6. Lead the class into the hallway or another large area where they can mark off the dimensions of each boat on the wall or floor using sticky notes or masking tape. If necessary, supply the students with the boat dimensions from the “Canoe/Pirogue” and “Keelboat” data sheets.
  7. When the students have finished marking off the area of each boat, have the whole class stand in each area. Direct students to visualize and discuss how large each vessel was and estimate how many people and how much cargo each might hold.
  8. Return to the classroom and direct groups to write about which boat they would select for the first part of the Expedition in the “Journal” box on the “Expedition Information” worksheet.

Session 4

  1. Explain that the groups’ mission in this session is to find information on the number and type of people that were on the Expedition and the amount of supplies that were brought.
  2. Direct the groups to read the questions in the “Crew” and “Supplies” boxes and assign research tasks to each member. If necessary, use the 2004 Peace Medal Nickel lesson plan for Grade 3, “Take It or Leave It.”
  3. Visit the computer lab with your class or provide significant print resources such as books, magazines, Encyclopedias, and the Lewis and Clark journals.
  4. Allow 30 minutes for group research.
  5. Direct the groups to assemble and record their findings in the corresponding boxes on the “Expedition Information” worksheet.
  6. Explain to the students that they will be taking the information they researched on their “Expedition Information” worksheet and will use it to make a decision as to which type of boat was the best choice for the first part of the Expedition.
  7. Distribute one “Plus/Minus” chart to each group. Have students work in their groups to weigh the pros and cons of each boat. Direct students to use the information from their group’s data sheet in arguing the best boat choice.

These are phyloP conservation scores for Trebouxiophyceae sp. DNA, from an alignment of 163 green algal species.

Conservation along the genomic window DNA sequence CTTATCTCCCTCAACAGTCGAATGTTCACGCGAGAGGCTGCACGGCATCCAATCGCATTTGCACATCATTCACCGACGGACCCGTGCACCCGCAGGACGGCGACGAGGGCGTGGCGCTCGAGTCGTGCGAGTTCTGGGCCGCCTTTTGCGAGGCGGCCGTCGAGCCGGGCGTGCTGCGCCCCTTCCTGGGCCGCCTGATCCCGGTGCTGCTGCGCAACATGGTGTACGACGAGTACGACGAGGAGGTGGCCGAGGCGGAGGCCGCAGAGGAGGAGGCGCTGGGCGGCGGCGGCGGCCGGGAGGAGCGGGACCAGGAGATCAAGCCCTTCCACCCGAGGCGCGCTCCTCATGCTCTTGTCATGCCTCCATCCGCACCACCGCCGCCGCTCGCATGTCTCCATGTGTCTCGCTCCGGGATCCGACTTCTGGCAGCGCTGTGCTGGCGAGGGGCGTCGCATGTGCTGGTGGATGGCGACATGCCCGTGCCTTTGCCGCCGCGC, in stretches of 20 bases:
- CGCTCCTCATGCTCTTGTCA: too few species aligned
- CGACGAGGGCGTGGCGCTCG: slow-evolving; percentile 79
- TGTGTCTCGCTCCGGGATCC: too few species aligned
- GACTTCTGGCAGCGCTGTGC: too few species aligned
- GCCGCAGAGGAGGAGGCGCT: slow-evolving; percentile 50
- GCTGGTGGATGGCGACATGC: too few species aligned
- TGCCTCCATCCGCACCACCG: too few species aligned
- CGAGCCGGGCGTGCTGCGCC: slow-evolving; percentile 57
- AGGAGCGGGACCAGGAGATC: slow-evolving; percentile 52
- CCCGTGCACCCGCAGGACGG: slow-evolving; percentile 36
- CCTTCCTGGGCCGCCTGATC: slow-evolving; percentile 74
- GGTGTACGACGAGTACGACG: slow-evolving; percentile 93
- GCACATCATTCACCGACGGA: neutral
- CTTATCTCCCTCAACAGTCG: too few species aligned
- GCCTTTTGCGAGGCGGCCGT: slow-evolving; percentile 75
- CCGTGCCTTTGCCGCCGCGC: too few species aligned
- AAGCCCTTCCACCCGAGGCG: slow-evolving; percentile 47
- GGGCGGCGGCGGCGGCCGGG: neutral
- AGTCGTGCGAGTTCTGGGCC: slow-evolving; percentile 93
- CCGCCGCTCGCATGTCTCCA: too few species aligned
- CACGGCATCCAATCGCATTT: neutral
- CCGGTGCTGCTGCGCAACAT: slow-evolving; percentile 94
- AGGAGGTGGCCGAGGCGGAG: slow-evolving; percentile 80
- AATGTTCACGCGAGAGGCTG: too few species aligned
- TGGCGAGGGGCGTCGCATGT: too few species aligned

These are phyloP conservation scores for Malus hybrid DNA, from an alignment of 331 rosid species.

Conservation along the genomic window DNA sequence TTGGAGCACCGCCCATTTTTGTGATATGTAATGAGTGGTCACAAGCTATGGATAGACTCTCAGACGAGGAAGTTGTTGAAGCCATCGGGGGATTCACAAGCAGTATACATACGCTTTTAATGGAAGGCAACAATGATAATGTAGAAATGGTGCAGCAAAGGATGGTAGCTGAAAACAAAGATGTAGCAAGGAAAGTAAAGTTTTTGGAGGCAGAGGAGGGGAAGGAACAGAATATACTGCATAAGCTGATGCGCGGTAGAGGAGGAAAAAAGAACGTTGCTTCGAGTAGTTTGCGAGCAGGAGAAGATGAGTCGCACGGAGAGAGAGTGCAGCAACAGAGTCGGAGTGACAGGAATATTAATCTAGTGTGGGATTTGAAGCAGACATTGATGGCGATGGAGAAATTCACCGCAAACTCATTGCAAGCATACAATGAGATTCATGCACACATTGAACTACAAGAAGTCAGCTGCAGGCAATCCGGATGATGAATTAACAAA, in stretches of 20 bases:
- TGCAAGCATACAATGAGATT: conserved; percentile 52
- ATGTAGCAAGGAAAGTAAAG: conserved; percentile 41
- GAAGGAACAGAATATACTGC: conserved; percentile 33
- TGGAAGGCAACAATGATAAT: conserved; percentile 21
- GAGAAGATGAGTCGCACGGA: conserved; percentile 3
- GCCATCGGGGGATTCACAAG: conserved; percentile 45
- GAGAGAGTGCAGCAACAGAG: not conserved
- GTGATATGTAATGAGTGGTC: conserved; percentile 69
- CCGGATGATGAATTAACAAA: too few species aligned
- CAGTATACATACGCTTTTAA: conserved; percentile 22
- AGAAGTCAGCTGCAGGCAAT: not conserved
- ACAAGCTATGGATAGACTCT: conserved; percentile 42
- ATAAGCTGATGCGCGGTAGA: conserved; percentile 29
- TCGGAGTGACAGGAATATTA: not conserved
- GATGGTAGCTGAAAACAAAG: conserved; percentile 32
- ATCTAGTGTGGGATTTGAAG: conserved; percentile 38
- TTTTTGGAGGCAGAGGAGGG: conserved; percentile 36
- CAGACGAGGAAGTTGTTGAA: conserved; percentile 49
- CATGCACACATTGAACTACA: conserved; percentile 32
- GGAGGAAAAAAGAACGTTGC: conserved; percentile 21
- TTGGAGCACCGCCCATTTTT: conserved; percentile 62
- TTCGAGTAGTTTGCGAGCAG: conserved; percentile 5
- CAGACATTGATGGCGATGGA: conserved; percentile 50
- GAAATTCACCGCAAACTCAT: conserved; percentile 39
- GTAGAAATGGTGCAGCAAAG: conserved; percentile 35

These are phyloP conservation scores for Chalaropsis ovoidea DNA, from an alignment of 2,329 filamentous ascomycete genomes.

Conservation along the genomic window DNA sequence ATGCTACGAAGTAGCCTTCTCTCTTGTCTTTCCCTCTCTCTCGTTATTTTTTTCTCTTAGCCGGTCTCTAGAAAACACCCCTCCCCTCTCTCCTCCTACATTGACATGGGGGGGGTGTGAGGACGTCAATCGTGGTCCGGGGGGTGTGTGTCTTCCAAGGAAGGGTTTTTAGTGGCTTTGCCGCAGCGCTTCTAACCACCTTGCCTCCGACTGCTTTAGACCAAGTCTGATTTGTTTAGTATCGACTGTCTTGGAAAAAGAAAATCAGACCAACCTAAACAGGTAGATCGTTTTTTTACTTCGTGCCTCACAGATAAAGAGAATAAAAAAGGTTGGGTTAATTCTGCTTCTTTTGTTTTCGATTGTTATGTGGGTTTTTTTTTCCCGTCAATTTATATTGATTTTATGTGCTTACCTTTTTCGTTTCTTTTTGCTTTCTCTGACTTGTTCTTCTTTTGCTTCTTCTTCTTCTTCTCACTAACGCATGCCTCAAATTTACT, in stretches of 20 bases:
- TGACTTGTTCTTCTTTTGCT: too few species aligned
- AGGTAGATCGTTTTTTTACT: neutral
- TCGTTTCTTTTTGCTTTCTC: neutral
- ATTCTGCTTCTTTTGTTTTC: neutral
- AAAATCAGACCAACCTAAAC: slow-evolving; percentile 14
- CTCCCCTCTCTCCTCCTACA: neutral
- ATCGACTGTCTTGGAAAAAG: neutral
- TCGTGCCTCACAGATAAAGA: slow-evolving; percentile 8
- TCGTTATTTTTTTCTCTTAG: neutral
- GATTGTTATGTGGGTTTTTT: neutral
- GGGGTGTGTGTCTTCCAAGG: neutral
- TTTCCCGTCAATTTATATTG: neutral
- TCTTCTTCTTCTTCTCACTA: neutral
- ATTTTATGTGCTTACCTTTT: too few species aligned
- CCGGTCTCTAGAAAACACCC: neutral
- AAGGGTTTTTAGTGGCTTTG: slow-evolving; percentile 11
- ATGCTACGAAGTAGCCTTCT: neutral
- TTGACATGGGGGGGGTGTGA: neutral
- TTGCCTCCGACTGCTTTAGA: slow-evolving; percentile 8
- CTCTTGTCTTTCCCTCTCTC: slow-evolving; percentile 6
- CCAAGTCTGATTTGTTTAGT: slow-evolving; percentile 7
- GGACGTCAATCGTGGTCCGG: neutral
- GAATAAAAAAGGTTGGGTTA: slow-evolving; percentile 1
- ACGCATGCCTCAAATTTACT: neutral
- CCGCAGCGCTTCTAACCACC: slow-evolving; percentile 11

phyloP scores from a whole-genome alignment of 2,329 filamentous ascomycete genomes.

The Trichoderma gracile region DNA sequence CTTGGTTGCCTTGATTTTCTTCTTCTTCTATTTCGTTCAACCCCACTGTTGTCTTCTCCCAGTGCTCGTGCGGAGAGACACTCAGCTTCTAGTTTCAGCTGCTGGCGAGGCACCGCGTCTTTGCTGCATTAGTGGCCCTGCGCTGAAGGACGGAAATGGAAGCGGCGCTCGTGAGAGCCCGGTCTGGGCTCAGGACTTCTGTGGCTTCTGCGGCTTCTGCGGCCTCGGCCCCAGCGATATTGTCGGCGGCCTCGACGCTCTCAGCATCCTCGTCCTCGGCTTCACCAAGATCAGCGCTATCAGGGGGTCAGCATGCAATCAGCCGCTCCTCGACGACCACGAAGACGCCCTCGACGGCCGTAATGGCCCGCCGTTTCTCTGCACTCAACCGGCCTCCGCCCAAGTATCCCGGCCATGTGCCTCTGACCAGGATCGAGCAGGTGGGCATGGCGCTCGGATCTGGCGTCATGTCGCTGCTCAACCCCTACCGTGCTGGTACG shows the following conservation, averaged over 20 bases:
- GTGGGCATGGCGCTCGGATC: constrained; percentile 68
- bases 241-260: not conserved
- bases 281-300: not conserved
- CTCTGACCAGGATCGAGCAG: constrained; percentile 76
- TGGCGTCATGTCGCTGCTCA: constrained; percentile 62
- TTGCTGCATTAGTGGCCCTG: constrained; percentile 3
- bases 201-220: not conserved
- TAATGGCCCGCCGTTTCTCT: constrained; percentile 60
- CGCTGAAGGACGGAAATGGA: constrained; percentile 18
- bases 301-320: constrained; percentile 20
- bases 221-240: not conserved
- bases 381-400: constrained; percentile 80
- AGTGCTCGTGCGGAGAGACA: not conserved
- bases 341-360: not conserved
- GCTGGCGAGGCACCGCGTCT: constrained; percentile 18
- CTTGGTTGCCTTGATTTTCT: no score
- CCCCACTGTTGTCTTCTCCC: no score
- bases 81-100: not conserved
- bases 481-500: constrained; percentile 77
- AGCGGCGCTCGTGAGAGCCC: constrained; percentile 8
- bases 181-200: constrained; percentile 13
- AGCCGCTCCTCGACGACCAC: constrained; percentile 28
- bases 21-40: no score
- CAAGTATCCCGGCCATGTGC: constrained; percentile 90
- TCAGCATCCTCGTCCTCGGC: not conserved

Session 5

  1. Direct the groups to select the boat they feel was the best made for navigating the first part of the Missouri River. Inform groups that they will explain to the rest of the class the reasons for their decision.
  2. Allow the groups 5 to 10 minutes to make their decision and jot down the reasons to support this decision.
  3. Have the groups present their decisions to the rest of the class. Allow student discussion and debate as to which boat was the best choice.
  4. Explain to the students that one of these boats was the central figure on the reverse (back) of one of the new nickels in the Westward Journey Nickel Series™. Ask the students if they know which boat that was. After hearing responses, display the transparency of the Keelboat Nickel reverse.
  5. Display the overhead transparency of the Keelboat Nickel reverse and ask students to discuss the images on the coin and what they represent. Explain to the students that all three types of boats were actually used, but that the coin depicts the keelboat, which was the largest vessel on the Expedition. Supply several reasons that this boat was chosen. Include in this explanation that the keelboat offered the most protection due to its reinforcements, the most shelter due to its construction, and that it held the most cargo.

Differentiated Learning Options

  • If students have difficulty working in groups, complete activities as a whole class.
  • Pair students when completing independent research.

Enrichments/Extensions